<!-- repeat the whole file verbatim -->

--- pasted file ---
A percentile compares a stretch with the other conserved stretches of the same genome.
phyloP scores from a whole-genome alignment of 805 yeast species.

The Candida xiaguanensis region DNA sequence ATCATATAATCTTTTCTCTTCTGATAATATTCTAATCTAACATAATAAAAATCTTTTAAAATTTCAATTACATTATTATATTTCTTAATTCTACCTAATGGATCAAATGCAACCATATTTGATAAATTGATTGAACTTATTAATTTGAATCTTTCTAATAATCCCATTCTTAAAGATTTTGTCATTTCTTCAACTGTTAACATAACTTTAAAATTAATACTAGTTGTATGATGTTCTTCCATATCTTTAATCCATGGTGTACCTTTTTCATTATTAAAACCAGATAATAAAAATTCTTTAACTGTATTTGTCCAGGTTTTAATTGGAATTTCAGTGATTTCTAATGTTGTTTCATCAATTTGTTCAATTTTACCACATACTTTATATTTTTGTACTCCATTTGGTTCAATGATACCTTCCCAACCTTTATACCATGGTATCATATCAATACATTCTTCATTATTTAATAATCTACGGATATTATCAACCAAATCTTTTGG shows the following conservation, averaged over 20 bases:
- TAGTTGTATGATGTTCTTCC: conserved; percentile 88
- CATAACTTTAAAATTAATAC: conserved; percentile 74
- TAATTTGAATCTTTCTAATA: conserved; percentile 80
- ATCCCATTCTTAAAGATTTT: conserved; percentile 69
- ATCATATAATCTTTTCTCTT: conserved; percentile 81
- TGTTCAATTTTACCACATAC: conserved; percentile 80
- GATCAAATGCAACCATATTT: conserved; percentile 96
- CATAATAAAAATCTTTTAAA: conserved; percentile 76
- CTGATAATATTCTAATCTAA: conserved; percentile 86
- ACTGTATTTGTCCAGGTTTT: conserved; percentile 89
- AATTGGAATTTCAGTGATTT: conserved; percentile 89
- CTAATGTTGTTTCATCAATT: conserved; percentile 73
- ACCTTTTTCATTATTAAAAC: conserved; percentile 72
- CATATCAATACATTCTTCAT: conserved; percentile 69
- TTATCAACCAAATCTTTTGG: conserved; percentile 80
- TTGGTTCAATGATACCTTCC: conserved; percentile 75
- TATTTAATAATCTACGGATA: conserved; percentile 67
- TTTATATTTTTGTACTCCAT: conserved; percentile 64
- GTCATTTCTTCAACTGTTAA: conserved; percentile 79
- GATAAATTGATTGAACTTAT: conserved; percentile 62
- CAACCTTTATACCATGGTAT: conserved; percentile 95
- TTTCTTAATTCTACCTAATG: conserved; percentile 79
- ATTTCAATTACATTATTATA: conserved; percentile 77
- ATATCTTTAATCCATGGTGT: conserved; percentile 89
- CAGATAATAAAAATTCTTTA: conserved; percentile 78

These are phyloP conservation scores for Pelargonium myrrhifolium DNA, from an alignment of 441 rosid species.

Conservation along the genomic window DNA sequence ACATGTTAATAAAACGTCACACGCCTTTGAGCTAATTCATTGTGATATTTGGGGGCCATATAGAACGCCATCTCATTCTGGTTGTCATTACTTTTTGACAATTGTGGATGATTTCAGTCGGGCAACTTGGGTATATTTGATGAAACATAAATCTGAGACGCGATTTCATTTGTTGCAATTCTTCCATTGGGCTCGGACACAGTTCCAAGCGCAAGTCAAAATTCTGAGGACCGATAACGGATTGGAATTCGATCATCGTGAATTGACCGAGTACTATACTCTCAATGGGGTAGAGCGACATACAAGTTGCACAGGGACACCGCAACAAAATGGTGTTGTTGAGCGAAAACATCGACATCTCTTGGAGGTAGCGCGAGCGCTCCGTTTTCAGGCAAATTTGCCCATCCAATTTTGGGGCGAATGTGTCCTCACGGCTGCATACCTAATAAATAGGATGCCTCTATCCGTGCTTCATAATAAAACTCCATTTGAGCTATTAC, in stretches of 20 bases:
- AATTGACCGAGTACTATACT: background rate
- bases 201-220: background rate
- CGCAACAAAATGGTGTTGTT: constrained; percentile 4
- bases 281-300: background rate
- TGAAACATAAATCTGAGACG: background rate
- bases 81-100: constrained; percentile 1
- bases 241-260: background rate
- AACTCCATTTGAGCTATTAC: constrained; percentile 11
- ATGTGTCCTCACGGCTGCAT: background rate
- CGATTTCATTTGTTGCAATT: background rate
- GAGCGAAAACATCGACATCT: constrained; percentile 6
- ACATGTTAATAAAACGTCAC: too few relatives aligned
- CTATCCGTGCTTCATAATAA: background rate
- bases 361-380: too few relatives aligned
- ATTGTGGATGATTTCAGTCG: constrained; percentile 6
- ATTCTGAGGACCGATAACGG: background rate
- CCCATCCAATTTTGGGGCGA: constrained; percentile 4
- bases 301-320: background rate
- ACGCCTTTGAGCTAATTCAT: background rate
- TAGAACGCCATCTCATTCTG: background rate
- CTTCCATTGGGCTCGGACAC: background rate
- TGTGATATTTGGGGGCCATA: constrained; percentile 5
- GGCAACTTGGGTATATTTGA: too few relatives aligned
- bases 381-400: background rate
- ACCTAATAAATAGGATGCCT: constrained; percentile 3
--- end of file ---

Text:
A percentile compares a stretch with the other conserved stretches of the same genome.
phyloP scores from a whole-genome alignment of 805 yeast species.

The Candida xiaguanensis region DNA sequence ATCATATAATCTTTTCTCTTCTGATAATATTCTAATCTAACATAATAAAAATCTTTTAAAATTTCAATTACATTATTATATTTCTTAATTCTACCTAATGGATCAAATGCAACCATATTTGATAAATTGATTGAACTTATTAATTTGAATCTTTCTAATAATCCCATTCTTAAAGATTTTGTCATTTCTTCAACTGTTAACATAACTTTAAAATTAATACTAGTTGTATGATGTTCTTCCATATCTTTAATCCATGGTGTACCTTTTTCATTATTAAAACCAGATAATAAAAATTCTTTAACTGTATTTGTCCAGGTTTTAATTGGAATTTCAGTGATTTCTAATGTTGTTTCATCAATTTGTTCAATTTTACCACATACTTTATATTTTTGTACTCCATTTGGTTCAATGATACCTTCCCAACCTTTATACCATGGTATCATATCAATACATTCTTCATTATTTAATAATCTACGGATATTATCAACCAAATCTTTTGG shows the following conservation, averaged over 20 bases:
- TAGTTGTATGATGTTCTTCC: conserved; percentile 88
- CATAACTTTAAAATTAATAC: conserved; percentile 74
- TAATTTGAATCTTTCTAATA: conserved; percentile 80
- ATCCCATTCTTAAAGATTTT: conserved; percentile 69
- ATCATATAATCTTTTCTCTT: conserved; percentile 81
- TGTTCAATTTTACCACATAC: conserved; percentile 80
- GATCAAATGCAACCATATTT: conserved; percentile 96
- CATAATAAAAATCTTTTAAA: conserved; percentile 76
- CTGATAATATTCTAATCTAA: conserved; percentile 86
- ACTGTATTTGTCCAGGTTTT: conserved; percentile 89
- AATTGGAATTTCAGTGATTT: conserved; percentile 89
- CTAATGTTGTTTCATCAATT: conserved; percentile 73
- ACCTTTTTCATTATTAAAAC: conserved; percentile 72
- CATATCAATACATTCTTCAT: conserved; percentile 69
- TTATCAACCAAATCTTTTGG: conserved; percentile 80
- TTGGTTCAATGATACCTTCC: conserved; percentile 75
- TATTTAATAATCTACGGATA: conserved; percentile 67
- TTTATATTTTTGTACTCCAT: conserved; percentile 64
- GTCATTTCTTCAACTGTTAA: conserved; percentile 79
- GATAAATTGATTGAACTTAT: conserved; percentile 62
- CAACCTTTATACCATGGTAT: conserved; percentile 95
- TTTCTTAATTCTACCTAATG: conserved; percentile 79
- ATTTCAATTACATTATTATA: conserved; percentile 77
- ATATCTTTAATCCATGGTGT: conserved; percentile 89
- CAGATAATAAAAATTCTTTA: conserved; percentile 78

These are phyloP conservation scores for Pelargonium myrrhifolium DNA, from an alignment of 441 rosid species.

Conservation along the genomic window DNA sequence ACATGTTAATAAAACGTCACACGCCTTTGAGCTAATTCATTGTGATATTTGGGGGCCATATAGAACGCCATCTCATTCTGGTTGTCATTACTTTTTGACAATTGTGGATGATTTCAGTCGGGCAACTTGGGTATATTTGATGAAACATAAATCTGAGACGCGATTTCATTTGTTGCAATTCTTCCATTGGGCTCGGACACAGTTCCAAGCGCAAGTCAAAATTCTGAGGACCGATAACGGATTGGAATTCGATCATCGTGAATTGACCGAGTACTATACTCTCAATGGGGTAGAGCGACATACAAGTTGCACAGGGACACCGCAACAAAATGGTGTTGTTGAGCGAAAACATCGACATCTCTTGGAGGTAGCGCGAGCGCTCCGTTTTCAGGCAAATTTGCCCATCCAATTTTGGGGCGAATGTGTCCTCACGGCTGCATACCTAATAAATAGGATGCCTCTATCCGTGCTTCATAATAAAACTCCATTTGAGCTATTAC, in stretches of 20 bases:
- AATTGACCGAGTACTATACT: background rate
- bases 201-220: background rate
- CGCAACAAAATGGTGTTGTT: constrained; percentile 4
- bases 281-300: background rate
- TGAAACATAAATCTGAGACG: background rate
- bases 81-100: constrained; percentile 1
- bases 241-260: background rate
- AACTCCATTTGAGCTATTAC: constrained; percentile 11
- ATGTGTCCTCACGGCTGCAT: background rate
- CGATTTCATTTGTTGCAATT: background rate
- GAGCGAAAACATCGACATCT: constrained; percentile 6
- ACATGTTAATAAAACGTCAC: too few relatives aligned
- CTATCCGTGCTTCATAATAA: background rate
- bases 361-380: too few relatives aligned
- ATTGTGGATGATTTCAGTCG: constrained; percentile 6
- ATTCTGAGGACCGATAACGG: background rate
- CCCATCCAATTTTGGGGCGA: constrained; percentile 4
- bases 301-320: background rate
- ACGCCTTTGAGCTAATTCAT: background rate
- TAGAACGCCATCTCATTCTG: background rate
- CTTCCATTGGGCTCGGACAC: background rate
- TGTGATATTTGGGGGCCATA: constrained; percentile 5
- GGCAACTTGGGTATATTTGA: too few relatives aligned
- bases 381-400: background rate
- ACCTAATAAATAGGATGCCT: constrained; percentile 3